Benjamin tells me that he wanted to induce this certain awareness in his reader––of acting as a director, of playing with fragments and making a story despite the fact that the pieces do not really fit together; perhaps ultimately pointing to the very basic way in which we live and construct our identities––by making sense of fragments both as whole and as parts of whole narratives. He notes that when we read a book we inevitably “follow the mind of the author,” as the development of the story depends on what is given to us by the writer on every page. Yet, we are also independent from reading, from our “following,” in that we somehow construct, or at least have the sense of, the whole narrative from the fragments. To put it simply––our reading is not passive. To Benjamin it seems as constructive and creative as the process of writing.
Benjamin achieves making the reader a writer and the center of the creative forces by means of writing “In Conclusion” in the form of a script rather than a short book. According to him, the book format opens up a greater gap between the reader and the writer than does a script, because the former often offers little freedom when it comes to the construction of a world as it contains more descriptive elements. A script, the way Benjamin sees it, posits more of an immediate experience––it draws the reader into the world-as-if-created and makes him a director, a writer––the world, every story, and the whole narrative are actually constructed via one’s imagination. “In Conclusion,” the script, offers a template for a story which can perhaps produce hundreds of different plots, depending only on the imagination of its readers.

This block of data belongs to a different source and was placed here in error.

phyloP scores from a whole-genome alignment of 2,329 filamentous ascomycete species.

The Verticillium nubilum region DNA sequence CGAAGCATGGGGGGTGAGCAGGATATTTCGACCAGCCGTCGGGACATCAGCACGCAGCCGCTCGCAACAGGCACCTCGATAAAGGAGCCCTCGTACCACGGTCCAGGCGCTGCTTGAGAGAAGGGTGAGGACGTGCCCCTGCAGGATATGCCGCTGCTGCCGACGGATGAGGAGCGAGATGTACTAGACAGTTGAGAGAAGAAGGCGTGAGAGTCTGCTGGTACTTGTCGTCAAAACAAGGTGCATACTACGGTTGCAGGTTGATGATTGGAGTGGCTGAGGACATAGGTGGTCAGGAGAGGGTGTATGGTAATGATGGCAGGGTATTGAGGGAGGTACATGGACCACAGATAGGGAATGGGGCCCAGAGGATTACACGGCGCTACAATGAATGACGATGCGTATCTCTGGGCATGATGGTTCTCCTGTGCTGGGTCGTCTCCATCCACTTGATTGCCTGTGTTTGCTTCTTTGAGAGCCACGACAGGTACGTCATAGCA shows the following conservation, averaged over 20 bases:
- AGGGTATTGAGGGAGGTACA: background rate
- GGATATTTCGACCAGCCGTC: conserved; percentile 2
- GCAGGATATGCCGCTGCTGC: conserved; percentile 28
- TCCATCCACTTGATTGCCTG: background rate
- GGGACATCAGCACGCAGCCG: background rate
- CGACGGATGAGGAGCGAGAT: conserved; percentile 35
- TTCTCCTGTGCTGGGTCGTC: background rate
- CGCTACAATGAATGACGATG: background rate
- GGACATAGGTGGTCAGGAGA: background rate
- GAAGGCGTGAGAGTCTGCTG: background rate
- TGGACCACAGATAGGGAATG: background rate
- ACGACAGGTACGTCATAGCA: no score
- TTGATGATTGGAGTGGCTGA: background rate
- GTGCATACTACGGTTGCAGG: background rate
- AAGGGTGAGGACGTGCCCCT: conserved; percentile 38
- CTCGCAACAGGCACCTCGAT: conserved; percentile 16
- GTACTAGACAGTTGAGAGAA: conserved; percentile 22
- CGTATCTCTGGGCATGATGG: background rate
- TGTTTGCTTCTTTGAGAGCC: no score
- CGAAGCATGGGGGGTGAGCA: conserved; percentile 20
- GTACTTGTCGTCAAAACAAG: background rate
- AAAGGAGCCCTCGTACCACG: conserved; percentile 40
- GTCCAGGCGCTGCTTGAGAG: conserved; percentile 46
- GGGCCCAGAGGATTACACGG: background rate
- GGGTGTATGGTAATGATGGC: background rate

“In Conclusion” literally gives multiple starting points, “in a nutshell”-s that can be expanded into separate stories, one dream-like story…or not at all. The main characters are outlines: A, B, M are more like codes or initials for the individual to feel, enact, write, direct, transform. The main character, A (or as Benjamin puts it “the protagonist, I guess”) is male, so is B; M is a female––sometimes a motherly figure, sometimes a friend, and at others––a girlfriend. From the little we get in and by means of introductions, we can read and make (out) A to be either a sensitive but conflicted individual, or simply a pretentious chap; M can be both charming and somehow annoying. Our creative exercise in reading and writing the narrative of “In Conclusion” borders on a psychology experiment––in reading an other, from the little we have and facing the danger of making (out) too much; in reading ourselves, by constructing our story/ies; in reading ourselves-as-another, by seeing our self at work, weaving the plot.
Ultimately, as much as an intentional work, “In Conclusion” presents itself to Benjamin, and the reader, as an intuitive one, as a psycho-analytical document or a record of psychic processes let loose, made both by the mind of the author and the mind of the reader. In conclusion, if we do not know who A is, then we intuit, because the story is already somehow familiar or complete…
“There is a flower in a pot. It’s a yellow flower. The camera is slowly moving away from the flower showing more and more of the room around it. We pass by the coffins and windows and face each other. There’s a fridge on the right. It’s opening up and light is blinding the camera and our vision…”